“Rising unemployment and the recession have been the price that we have had to pay to get inflation down. That price is well worth paying.”
It was May 16, 1991 when Norman Lamont, then finance minister in John Major’s Conservative government, uttered his infamous words as the consumer prices index of inflation peaked at over 8%.
Thirty one years later, uncomfortable parallels are emerging. The Bank of England expects CPI to hit 7.25% in April and policy makers face similar dilemmas. Will inflation become entrenched, how much pain can households absorb, how severe will the interest-rate squeeze be, might tackling it require a recession?
With inflation at a 30-year high, policy makers face difficult trade-offs.
The comparisons are not precise but, for Lamont, 79, who now sits in the House of Lords, the lessons are clear. “You have to give priority to reducing inflation,” he said in an interview with Bloomberg. “Because a lot of time has passed, and people have got used to stable prices, they have forgotten the horrors of compound inflation. It is always a danger.”
In 1991, memories of the 1970s -- when prices were spiralling upwards at annual rates above 20% and the UK’s stagnating economy was falling behind European peers -- were still vivid. Margaret Thatcher’s Tory government raised interest rates above 15% to address the problem, after which growth, productivity and business investment recovered. But the cost of success was a recession in 1980.
“Having gone through that, people were worried it had all been for nothing,” said Douglas McWilliams, then chief economic adviser at the Confederation of British Industry who now runs the Centre for Economic and Business Research consultancy.
Ben Broadbent, deputy governor for monetary policy at the BOE, acknowledged this month that tackling inflation involves a trade-off. The central bank could “have pushed inflation down” by raising rates earlier but that “would have involved much lower wage growth and higher unemployment,” he said.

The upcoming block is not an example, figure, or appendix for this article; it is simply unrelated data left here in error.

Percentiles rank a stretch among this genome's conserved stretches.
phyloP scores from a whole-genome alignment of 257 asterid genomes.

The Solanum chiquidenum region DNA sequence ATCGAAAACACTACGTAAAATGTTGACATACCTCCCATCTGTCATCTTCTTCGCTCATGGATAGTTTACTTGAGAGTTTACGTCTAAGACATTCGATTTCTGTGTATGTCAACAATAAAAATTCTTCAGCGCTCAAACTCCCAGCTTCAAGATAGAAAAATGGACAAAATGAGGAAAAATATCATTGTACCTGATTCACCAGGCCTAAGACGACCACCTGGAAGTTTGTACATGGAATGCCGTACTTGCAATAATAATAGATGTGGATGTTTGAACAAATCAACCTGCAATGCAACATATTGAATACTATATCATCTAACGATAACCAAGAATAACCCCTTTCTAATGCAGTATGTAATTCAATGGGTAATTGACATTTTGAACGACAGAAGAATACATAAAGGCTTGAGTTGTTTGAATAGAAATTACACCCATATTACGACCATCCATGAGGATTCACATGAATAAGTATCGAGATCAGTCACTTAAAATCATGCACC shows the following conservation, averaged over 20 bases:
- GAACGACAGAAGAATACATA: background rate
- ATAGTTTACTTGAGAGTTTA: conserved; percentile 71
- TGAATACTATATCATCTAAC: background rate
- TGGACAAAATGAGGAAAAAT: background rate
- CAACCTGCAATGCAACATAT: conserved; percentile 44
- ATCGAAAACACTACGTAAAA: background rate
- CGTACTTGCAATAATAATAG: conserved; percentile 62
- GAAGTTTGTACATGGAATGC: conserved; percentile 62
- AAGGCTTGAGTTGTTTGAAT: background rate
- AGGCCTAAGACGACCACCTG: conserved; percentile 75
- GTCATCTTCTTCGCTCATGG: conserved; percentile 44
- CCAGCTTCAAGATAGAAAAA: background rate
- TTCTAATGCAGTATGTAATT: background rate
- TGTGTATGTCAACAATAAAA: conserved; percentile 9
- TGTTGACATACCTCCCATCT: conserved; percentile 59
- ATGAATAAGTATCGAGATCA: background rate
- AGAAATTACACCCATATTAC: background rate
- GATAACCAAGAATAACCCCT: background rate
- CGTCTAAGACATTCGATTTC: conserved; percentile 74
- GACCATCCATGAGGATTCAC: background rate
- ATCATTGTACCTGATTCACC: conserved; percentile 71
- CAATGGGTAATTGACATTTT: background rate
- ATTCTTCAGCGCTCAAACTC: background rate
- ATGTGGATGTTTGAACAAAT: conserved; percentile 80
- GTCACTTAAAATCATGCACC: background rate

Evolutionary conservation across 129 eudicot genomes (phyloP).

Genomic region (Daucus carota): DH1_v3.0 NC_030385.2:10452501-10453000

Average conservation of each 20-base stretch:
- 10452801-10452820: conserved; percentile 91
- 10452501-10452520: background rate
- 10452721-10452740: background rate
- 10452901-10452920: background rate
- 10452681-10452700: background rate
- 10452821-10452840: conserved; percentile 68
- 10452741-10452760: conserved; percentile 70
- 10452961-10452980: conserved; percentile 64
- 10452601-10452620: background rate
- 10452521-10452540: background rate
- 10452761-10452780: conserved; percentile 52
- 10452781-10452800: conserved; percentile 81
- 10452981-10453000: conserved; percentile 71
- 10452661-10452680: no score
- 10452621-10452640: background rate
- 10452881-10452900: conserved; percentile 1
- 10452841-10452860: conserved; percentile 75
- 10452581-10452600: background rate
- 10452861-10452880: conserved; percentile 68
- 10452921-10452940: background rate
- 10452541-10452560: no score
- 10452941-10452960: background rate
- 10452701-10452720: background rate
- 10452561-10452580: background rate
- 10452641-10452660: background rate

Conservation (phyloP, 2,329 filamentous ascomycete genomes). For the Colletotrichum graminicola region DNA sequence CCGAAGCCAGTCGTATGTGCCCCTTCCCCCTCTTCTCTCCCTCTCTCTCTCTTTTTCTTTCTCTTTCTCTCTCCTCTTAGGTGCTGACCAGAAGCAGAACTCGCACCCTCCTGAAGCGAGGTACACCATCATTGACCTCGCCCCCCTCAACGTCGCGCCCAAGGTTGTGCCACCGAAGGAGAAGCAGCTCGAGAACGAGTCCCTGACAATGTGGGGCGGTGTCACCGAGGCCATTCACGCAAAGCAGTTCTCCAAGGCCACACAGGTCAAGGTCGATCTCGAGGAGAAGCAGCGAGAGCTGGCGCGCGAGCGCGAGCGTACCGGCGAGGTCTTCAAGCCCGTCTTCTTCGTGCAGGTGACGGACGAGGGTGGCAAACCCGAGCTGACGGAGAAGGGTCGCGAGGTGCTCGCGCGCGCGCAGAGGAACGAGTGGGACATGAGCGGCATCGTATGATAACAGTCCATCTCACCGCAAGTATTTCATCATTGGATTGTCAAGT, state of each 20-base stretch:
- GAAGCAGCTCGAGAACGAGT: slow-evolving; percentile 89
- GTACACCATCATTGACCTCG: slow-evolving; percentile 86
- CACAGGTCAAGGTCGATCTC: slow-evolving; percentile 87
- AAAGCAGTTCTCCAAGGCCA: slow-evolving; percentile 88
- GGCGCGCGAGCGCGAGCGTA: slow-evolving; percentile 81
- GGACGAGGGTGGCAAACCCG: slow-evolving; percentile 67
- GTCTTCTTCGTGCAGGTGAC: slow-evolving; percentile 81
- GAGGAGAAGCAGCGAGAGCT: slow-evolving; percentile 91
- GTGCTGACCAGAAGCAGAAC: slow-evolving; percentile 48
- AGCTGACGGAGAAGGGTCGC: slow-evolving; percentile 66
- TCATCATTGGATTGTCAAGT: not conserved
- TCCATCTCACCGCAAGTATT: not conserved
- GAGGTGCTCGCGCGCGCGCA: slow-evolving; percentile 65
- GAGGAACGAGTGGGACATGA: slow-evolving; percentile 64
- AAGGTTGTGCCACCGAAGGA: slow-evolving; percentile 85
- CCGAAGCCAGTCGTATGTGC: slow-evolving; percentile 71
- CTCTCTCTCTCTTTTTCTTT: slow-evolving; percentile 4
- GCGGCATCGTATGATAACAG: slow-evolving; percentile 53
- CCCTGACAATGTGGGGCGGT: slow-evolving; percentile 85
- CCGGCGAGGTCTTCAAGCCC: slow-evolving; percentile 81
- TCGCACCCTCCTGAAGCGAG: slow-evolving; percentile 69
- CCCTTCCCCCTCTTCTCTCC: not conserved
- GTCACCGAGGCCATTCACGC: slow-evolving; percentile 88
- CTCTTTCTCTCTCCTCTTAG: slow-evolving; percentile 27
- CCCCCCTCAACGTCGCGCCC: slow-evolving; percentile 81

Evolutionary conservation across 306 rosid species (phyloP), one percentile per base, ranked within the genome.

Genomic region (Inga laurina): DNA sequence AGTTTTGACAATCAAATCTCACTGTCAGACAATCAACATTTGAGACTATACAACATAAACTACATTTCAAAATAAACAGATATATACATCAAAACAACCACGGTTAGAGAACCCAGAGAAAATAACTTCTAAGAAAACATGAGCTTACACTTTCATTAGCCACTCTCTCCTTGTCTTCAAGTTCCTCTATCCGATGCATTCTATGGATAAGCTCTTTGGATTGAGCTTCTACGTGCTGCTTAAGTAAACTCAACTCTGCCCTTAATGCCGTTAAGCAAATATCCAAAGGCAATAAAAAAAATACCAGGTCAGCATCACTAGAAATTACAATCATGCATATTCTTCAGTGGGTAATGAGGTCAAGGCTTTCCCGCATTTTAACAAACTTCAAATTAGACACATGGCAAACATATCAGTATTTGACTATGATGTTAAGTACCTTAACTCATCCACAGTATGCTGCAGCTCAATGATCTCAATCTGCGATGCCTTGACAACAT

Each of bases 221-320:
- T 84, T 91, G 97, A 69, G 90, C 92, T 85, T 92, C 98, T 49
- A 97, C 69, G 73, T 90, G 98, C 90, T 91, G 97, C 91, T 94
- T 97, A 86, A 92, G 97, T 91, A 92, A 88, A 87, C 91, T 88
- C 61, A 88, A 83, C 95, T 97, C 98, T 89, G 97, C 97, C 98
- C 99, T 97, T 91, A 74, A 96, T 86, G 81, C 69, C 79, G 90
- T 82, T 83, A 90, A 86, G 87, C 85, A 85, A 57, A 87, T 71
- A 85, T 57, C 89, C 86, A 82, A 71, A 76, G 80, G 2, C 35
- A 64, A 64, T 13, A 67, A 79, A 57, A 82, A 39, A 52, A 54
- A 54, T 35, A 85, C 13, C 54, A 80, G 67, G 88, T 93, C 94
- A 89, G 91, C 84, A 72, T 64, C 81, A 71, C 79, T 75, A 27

The BOE has raised its benchmark rate from 0.1% to 0.5% since December and markets expect close to 2% by the end of the year, while the central bank begins to unwind its 875 billion pounds ($1.19 trillion) of quantitative easing, the fastest pace of monetary tightening in the Group of Seven.
But Lamont fears “today’s leaders lack the courage to douse the inflationary fire.”
“With QE, the bank has become much more a driver of demand than before, which leaves it with the hideous dilemma: ‘Will we kill the recovery?’ Under the previous regime [before QE] they would have been much more focused on inflation. Do we have the determination to beat it now?”
The Thatcher government took a drastic step to curb inflation. In October 1990, Britain joined Europe’s Exchange Rate Mechanism, tying sterling to a tight range around Germany’s Deutsche mark. But the rigor came at a cost to exporters, which struggled to compete on global markets. By the end of the year, the UK was back in recession.
On Black Wednesday in September 1992, the UK crashed out of the ERM in a moment of national humiliation because it could not afford to defend the pound. But, by then, inflation was under control. “Did membership of the ERM prolong the recession? I think it did,” Lamont said.
“But it did reduce inflation. Judged by that, it did deliver its objective.”
About the Author: Philip Aldrick is a journalist for Bloomberg Economics